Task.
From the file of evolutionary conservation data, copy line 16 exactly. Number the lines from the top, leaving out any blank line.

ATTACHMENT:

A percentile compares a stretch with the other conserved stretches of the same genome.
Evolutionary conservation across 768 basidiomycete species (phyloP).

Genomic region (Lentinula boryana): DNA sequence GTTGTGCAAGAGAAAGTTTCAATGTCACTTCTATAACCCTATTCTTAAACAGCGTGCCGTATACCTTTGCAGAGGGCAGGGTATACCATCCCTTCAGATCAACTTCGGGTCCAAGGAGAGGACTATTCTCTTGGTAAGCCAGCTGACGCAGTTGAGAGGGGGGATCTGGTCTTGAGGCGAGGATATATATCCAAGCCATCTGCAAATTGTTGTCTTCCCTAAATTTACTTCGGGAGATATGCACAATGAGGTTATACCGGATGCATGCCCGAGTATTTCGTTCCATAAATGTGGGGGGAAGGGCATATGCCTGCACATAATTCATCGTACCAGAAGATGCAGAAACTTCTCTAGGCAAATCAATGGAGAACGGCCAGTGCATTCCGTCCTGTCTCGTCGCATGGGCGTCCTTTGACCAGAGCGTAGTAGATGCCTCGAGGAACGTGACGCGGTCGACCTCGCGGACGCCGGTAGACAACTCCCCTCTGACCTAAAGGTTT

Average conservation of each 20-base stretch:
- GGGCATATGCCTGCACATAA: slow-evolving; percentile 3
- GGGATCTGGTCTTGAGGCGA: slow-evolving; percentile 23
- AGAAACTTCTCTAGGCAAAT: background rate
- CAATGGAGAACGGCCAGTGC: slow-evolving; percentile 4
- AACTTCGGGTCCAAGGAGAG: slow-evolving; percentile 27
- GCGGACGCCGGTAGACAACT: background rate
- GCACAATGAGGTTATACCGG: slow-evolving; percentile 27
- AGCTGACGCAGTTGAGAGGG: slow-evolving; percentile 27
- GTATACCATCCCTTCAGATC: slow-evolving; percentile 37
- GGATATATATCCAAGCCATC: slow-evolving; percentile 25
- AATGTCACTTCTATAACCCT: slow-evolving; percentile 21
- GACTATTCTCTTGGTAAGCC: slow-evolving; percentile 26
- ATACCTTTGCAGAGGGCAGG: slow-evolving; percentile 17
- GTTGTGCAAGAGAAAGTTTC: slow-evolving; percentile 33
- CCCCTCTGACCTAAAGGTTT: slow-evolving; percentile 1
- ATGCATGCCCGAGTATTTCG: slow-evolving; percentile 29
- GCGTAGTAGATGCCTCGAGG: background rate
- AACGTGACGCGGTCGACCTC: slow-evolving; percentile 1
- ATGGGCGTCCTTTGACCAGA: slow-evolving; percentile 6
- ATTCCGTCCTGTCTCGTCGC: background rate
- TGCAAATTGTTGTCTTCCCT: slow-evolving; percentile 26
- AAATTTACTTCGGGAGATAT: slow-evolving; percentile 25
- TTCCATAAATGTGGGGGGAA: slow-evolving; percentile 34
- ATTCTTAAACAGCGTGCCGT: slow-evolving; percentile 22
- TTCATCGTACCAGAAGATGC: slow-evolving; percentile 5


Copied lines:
- GACTATTCTCTTGGTAAGCC: slow-evolving; percentile 26